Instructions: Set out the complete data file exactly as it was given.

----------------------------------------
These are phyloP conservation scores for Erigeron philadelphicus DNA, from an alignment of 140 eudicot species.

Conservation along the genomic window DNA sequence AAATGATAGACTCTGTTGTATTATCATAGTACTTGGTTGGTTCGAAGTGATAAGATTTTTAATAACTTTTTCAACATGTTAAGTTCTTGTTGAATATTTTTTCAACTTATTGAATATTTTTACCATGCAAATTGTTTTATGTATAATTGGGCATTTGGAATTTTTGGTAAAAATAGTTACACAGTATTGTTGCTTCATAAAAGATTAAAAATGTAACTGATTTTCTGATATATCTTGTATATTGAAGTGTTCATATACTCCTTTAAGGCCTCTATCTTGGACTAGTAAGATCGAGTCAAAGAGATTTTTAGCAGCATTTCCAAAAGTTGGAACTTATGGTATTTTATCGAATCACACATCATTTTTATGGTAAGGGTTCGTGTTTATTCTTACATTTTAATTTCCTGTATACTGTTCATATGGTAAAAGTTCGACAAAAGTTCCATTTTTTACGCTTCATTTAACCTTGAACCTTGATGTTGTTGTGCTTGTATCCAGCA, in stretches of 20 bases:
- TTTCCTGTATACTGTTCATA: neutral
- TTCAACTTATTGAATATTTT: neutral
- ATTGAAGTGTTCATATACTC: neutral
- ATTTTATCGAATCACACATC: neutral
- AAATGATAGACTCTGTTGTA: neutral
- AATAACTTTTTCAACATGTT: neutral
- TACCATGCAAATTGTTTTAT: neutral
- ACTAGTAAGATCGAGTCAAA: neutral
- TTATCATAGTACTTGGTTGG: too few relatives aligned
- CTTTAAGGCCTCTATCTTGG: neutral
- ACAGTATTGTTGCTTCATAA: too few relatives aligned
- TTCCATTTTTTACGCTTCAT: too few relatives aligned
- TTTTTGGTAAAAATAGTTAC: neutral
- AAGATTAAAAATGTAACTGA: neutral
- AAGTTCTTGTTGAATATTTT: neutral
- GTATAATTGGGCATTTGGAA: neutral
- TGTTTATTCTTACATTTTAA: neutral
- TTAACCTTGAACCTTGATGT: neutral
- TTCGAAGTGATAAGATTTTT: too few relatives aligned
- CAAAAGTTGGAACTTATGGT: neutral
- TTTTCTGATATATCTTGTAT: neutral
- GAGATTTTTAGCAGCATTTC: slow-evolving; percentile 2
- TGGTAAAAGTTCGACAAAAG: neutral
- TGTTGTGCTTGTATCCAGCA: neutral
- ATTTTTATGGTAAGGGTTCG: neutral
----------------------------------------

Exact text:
These are phyloP conservation scores for Erigeron philadelphicus DNA, from an alignment of 140 eudicot species.

Conservation along the genomic window DNA sequence AAATGATAGACTCTGTTGTATTATCATAGTACTTGGTTGGTTCGAAGTGATAAGATTTTTAATAACTTTTTCAACATGTTAAGTTCTTGTTGAATATTTTTTCAACTTATTGAATATTTTTACCATGCAAATTGTTTTATGTATAATTGGGCATTTGGAATTTTTGGTAAAAATAGTTACACAGTATTGTTGCTTCATAAAAGATTAAAAATGTAACTGATTTTCTGATATATCTTGTATATTGAAGTGTTCATATACTCCTTTAAGGCCTCTATCTTGGACTAGTAAGATCGAGTCAAAGAGATTTTTAGCAGCATTTCCAAAAGTTGGAACTTATGGTATTTTATCGAATCACACATCATTTTTATGGTAAGGGTTCGTGTTTATTCTTACATTTTAATTTCCTGTATACTGTTCATATGGTAAAAGTTCGACAAAAGTTCCATTTTTTACGCTTCATTTAACCTTGAACCTTGATGTTGTTGTGCTTGTATCCAGCA, in stretches of 20 bases:
- TTTCCTGTATACTGTTCATA: neutral
- TTCAACTTATTGAATATTTT: neutral
- ATTGAAGTGTTCATATACTC: neutral
- ATTTTATCGAATCACACATC: neutral
- AAATGATAGACTCTGTTGTA: neutral
- AATAACTTTTTCAACATGTT: neutral
- TACCATGCAAATTGTTTTAT: neutral
- ACTAGTAAGATCGAGTCAAA: neutral
- TTATCATAGTACTTGGTTGG: too few relatives aligned
- CTTTAAGGCCTCTATCTTGG: neutral
- ACAGTATTGTTGCTTCATAA: too few relatives aligned
- TTCCATTTTTTACGCTTCAT: too few relatives aligned
- TTTTTGGTAAAAATAGTTAC: neutral
- AAGATTAAAAATGTAACTGA: neutral
- AAGTTCTTGTTGAATATTTT: neutral
- GTATAATTGGGCATTTGGAA: neutral
- TGTTTATTCTTACATTTTAA: neutral
- TTAACCTTGAACCTTGATGT: neutral
- TTCGAAGTGATAAGATTTTT: too few relatives aligned
- CAAAAGTTGGAACTTATGGT: neutral
- TTTTCTGATATATCTTGTAT: neutral
- GAGATTTTTAGCAGCATTTC: slow-evolving; percentile 2
- TGGTAAAAGTTCGACAAAAG: neutral
- TGTTGTGCTTGTATCCAGCA: neutral
- ATTTTTATGGTAAGGGTTCG: neutral